I tore through this but I'm not going to sugar coat it...It was unbelievable. As in the true sense of that word--not believable. As I read this novel, I thought that the author was setting up the outcome of Layla and Ellen bing the same person but I thought "no way" because there would be too many flaws in that outcome, so I was kinda shocked and kinda not. The "twist" was just not believable in that there is no way that all the other characters could not tell that Ellen was really Layla and there is absolutely no way Finn would not have known, especially if he was sleeping with her/them. She would have had to have a lot more than long days at the beauty salon, she would have had to have head to toe plastic surgery...and even then I'm doubting it. It's really unfortunate that this book went the direction it did because the pacing and style were great and I was truly on the edge of my seat multiple times.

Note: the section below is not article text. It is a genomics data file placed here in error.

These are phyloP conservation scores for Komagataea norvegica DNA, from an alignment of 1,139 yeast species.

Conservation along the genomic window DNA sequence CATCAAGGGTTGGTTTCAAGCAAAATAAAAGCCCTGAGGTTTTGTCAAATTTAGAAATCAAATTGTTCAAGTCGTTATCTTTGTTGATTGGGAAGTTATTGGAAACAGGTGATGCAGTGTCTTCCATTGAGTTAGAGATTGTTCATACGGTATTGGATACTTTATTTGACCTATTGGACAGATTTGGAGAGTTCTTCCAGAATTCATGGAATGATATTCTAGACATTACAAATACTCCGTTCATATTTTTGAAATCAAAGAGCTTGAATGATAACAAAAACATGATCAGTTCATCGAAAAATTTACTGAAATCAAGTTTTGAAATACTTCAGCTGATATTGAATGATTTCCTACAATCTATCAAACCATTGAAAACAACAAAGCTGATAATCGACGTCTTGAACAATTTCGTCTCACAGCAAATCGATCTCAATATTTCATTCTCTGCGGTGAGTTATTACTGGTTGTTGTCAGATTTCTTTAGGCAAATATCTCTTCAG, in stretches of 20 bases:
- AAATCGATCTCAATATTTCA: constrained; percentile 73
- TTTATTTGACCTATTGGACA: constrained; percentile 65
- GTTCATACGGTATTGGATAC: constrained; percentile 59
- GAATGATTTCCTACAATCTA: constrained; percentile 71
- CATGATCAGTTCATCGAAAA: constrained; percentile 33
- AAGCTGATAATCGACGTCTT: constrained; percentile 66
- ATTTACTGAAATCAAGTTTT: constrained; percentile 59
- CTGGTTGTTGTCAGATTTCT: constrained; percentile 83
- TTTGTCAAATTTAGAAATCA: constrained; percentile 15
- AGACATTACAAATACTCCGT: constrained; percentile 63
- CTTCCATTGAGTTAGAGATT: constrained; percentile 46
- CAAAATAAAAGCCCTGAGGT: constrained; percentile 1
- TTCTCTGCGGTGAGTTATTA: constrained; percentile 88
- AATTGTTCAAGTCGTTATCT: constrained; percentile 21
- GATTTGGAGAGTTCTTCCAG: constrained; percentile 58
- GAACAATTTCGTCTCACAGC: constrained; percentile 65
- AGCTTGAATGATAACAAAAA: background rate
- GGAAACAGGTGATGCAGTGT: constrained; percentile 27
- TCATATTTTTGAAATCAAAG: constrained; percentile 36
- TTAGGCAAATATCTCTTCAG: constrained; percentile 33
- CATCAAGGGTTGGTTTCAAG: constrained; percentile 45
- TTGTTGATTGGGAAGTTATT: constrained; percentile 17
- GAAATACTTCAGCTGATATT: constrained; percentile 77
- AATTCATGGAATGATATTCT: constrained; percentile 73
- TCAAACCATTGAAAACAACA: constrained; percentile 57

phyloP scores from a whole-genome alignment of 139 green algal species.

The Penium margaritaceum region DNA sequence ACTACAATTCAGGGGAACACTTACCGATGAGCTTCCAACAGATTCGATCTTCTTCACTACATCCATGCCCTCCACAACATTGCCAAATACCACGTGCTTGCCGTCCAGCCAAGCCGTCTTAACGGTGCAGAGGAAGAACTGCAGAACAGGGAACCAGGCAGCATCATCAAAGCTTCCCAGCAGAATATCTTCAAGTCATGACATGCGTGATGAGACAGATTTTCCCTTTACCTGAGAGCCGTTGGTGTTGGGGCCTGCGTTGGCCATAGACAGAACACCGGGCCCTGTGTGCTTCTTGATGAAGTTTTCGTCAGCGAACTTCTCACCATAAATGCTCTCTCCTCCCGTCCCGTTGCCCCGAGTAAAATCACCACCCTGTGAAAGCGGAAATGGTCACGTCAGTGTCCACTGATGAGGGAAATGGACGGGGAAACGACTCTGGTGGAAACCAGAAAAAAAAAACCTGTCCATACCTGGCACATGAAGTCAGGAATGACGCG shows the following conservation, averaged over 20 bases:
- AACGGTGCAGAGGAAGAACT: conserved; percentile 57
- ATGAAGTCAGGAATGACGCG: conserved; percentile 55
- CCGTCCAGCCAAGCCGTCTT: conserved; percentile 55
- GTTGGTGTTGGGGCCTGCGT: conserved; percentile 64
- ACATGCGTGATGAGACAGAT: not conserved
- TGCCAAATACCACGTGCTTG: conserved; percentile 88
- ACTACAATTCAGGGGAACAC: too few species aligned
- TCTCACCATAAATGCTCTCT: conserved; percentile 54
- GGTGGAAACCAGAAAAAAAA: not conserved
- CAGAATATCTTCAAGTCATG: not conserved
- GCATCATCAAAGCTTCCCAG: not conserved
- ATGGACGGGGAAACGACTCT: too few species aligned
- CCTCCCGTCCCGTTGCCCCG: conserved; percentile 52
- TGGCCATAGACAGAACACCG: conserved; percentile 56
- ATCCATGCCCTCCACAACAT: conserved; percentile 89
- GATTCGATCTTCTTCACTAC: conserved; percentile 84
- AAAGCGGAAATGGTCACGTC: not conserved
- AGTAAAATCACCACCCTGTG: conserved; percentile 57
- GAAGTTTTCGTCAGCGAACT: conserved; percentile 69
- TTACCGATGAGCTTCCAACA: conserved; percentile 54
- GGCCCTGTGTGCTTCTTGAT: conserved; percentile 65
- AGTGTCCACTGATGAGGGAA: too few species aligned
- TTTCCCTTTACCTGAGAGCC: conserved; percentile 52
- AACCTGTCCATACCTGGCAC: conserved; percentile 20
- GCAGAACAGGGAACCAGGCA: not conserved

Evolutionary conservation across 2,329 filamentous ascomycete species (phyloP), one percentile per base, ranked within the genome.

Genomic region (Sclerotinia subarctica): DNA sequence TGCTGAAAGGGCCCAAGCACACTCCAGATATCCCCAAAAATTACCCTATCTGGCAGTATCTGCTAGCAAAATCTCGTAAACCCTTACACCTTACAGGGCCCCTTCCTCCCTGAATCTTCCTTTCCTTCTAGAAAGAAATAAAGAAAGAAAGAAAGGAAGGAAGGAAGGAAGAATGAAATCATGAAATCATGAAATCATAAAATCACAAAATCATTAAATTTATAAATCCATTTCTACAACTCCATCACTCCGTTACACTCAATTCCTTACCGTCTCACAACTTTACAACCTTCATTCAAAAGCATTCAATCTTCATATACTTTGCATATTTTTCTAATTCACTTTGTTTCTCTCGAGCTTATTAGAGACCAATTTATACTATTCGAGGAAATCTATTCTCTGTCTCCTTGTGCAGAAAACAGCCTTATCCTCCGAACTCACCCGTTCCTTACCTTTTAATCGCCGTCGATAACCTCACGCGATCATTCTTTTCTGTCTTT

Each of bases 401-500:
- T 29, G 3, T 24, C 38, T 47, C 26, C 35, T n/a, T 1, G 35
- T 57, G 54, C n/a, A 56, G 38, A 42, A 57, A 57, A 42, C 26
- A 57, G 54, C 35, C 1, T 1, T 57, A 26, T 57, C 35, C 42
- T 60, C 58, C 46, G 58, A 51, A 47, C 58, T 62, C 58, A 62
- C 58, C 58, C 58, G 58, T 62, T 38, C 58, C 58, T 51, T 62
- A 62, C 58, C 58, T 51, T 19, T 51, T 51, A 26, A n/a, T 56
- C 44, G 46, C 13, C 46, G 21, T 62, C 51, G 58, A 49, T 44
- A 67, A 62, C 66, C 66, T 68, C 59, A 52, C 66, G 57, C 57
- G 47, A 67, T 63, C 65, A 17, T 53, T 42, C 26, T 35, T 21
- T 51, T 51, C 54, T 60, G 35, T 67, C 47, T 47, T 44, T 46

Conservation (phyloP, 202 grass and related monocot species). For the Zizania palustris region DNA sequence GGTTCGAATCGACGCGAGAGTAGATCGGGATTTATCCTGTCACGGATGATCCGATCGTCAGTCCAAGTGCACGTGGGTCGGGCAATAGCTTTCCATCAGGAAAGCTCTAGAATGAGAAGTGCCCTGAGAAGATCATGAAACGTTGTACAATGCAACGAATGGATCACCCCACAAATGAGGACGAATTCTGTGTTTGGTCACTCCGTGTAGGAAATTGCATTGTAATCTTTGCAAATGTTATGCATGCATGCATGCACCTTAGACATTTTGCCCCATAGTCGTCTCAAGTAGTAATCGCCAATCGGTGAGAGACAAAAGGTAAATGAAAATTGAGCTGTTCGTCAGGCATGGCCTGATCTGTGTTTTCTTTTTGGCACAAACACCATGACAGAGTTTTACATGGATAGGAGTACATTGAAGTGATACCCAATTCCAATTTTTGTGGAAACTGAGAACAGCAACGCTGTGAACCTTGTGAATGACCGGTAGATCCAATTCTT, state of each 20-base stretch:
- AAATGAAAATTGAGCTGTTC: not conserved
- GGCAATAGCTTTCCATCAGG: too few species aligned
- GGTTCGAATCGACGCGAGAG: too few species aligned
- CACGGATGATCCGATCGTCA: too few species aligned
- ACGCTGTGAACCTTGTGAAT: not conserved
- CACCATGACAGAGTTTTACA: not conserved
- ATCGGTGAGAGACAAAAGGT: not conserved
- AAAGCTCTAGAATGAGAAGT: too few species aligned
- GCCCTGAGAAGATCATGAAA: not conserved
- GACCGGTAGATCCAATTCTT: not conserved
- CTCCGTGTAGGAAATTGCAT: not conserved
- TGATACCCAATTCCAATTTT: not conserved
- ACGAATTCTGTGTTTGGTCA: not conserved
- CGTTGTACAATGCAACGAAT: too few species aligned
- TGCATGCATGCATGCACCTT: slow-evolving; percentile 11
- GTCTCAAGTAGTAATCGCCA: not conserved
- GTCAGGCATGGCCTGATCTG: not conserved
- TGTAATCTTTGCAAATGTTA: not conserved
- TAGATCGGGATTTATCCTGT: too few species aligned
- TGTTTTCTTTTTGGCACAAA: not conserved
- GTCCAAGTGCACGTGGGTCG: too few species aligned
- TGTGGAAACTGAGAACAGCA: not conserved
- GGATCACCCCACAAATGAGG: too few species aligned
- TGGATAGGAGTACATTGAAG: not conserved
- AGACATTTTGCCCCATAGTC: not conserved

Review: How Hard Can It Be? by Allison Pearson

How Hard Can It Be? by Allison Pearson (June 5, 2108  / St Martin's)

(Disclaimer: I received a free review copy of this novel in exchange for an honest review. I received no additional compesation).

Seven years later, Kate Reddy is facing her 50th birthday. Her children have turned into impossible teenagers; her mother and in-laws are in precarious health; and her husband is having a midlife crisis that leaves her desperate to restart her career after years away from the workplace. Once again, Kate is scrambling to keep all the balls in the air. Surely it will all work out in the end. After all, how hard can it be?